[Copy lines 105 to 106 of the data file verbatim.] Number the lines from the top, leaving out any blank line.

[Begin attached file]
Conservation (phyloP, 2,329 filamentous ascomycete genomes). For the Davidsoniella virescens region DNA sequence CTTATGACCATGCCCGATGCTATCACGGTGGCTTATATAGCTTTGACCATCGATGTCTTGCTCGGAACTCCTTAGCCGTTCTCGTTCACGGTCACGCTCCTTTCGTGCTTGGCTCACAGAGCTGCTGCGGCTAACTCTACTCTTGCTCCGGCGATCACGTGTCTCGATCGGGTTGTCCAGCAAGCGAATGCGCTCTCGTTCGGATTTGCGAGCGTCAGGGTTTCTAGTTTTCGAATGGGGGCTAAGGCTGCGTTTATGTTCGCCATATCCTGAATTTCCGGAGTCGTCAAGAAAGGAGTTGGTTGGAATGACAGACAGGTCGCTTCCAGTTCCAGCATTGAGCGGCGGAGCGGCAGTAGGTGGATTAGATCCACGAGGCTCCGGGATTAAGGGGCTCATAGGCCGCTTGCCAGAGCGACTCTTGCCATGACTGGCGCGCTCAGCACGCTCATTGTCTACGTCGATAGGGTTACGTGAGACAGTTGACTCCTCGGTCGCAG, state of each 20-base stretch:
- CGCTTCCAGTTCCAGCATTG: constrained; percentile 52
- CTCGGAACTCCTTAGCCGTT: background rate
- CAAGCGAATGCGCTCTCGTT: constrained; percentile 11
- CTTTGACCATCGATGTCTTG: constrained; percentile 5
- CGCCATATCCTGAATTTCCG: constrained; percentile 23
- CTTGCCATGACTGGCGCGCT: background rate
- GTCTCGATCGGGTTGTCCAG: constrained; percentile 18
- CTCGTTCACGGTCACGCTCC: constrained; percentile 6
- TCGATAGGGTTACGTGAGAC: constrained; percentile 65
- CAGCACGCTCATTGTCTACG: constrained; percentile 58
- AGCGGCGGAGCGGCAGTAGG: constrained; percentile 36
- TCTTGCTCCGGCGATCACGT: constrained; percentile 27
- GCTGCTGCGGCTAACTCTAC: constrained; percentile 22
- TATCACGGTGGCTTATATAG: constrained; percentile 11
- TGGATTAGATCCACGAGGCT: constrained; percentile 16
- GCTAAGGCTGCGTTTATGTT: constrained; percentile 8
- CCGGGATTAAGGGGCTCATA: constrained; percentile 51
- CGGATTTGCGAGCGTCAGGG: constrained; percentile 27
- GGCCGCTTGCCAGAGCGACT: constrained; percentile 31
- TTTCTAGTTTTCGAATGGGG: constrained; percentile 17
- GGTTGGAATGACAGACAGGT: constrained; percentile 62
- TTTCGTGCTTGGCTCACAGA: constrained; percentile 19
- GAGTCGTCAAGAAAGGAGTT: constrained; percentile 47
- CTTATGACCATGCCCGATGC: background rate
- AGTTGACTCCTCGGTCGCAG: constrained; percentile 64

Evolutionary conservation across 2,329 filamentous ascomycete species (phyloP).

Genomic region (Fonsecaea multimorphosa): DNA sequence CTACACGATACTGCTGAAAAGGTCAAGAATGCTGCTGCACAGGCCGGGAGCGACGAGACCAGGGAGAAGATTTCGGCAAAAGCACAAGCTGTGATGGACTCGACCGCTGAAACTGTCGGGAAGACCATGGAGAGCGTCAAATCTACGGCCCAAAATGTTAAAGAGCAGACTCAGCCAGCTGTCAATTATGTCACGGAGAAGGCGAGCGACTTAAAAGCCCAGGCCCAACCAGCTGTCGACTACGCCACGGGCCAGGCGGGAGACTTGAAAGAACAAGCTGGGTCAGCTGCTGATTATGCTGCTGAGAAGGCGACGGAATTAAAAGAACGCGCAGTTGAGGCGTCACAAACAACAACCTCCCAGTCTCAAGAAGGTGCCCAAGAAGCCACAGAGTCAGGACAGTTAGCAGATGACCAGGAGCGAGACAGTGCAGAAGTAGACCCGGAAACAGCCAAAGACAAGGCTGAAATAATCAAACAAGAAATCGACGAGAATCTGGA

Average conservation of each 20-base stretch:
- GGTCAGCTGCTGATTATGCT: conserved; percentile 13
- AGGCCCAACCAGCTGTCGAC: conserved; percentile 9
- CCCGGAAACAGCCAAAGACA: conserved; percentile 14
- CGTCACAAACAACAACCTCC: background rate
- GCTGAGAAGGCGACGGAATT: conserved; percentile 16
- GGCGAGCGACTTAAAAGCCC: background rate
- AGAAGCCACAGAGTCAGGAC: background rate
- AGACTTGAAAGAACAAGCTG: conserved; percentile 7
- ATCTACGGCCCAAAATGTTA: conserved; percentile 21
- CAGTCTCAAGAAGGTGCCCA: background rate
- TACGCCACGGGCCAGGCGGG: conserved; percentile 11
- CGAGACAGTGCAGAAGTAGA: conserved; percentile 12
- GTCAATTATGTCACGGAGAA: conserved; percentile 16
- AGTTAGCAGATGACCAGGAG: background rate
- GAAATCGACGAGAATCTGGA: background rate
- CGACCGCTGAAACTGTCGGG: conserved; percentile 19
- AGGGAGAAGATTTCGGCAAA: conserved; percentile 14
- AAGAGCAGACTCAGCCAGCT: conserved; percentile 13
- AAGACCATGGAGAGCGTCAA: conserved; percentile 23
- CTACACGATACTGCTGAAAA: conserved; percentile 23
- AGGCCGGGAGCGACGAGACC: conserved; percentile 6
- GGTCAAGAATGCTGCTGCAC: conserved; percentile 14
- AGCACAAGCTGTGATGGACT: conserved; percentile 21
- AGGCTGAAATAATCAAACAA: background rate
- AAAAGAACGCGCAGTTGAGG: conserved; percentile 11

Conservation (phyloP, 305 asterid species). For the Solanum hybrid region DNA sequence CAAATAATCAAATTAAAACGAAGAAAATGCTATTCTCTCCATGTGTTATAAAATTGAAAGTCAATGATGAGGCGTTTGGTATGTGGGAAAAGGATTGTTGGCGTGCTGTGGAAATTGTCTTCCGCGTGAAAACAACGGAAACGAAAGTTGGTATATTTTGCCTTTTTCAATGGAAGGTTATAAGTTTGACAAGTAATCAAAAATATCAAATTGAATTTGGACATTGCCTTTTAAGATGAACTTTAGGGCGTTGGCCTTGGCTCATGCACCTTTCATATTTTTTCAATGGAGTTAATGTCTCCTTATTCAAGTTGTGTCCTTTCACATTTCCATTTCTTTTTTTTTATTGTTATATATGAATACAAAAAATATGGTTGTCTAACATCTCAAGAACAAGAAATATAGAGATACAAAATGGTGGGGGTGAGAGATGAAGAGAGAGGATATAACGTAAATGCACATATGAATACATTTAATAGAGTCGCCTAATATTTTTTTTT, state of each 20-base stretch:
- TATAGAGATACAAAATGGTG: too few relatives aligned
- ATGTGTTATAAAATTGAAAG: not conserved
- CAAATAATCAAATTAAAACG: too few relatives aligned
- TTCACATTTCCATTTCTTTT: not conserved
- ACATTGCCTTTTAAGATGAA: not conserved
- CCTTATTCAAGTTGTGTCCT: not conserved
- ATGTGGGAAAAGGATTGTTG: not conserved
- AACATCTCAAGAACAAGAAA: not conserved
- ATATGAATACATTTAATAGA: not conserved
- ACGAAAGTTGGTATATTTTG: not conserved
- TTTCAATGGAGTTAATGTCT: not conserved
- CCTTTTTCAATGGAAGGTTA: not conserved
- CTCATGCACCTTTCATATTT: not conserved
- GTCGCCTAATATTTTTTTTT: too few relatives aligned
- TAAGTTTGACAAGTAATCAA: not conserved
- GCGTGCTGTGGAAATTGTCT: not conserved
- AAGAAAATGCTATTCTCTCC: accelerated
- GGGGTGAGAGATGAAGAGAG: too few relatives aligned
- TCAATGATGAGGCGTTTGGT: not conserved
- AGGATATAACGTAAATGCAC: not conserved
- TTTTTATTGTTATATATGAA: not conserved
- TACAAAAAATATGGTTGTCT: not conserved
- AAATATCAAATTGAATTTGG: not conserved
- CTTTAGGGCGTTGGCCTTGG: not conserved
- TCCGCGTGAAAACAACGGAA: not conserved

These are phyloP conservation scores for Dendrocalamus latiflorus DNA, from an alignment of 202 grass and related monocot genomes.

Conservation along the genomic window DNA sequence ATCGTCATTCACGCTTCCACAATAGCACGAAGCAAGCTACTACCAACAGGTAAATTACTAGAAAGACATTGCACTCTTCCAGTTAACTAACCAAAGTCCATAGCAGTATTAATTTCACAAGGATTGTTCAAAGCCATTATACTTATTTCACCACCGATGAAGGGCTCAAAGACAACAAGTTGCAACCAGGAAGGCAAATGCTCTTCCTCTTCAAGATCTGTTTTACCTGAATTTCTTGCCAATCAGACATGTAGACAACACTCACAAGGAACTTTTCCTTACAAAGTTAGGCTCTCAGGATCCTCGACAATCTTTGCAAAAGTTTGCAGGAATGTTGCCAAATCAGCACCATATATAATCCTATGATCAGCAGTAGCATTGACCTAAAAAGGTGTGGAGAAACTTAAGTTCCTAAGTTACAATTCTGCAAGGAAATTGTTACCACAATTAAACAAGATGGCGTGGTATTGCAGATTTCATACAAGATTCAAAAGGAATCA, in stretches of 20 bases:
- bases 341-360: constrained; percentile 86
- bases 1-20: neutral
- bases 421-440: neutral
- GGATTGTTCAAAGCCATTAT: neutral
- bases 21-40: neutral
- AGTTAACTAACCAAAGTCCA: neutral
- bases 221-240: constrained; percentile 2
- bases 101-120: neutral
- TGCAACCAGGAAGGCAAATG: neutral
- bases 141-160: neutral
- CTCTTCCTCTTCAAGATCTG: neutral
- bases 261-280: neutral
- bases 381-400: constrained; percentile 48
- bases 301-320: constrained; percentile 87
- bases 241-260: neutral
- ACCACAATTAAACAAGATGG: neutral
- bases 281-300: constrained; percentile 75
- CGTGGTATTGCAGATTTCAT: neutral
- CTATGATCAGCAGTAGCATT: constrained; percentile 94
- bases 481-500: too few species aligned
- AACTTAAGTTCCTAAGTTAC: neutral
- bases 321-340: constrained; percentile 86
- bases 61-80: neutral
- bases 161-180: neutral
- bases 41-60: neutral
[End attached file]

- bases 61-80: neutral
- bases 161-180: neutral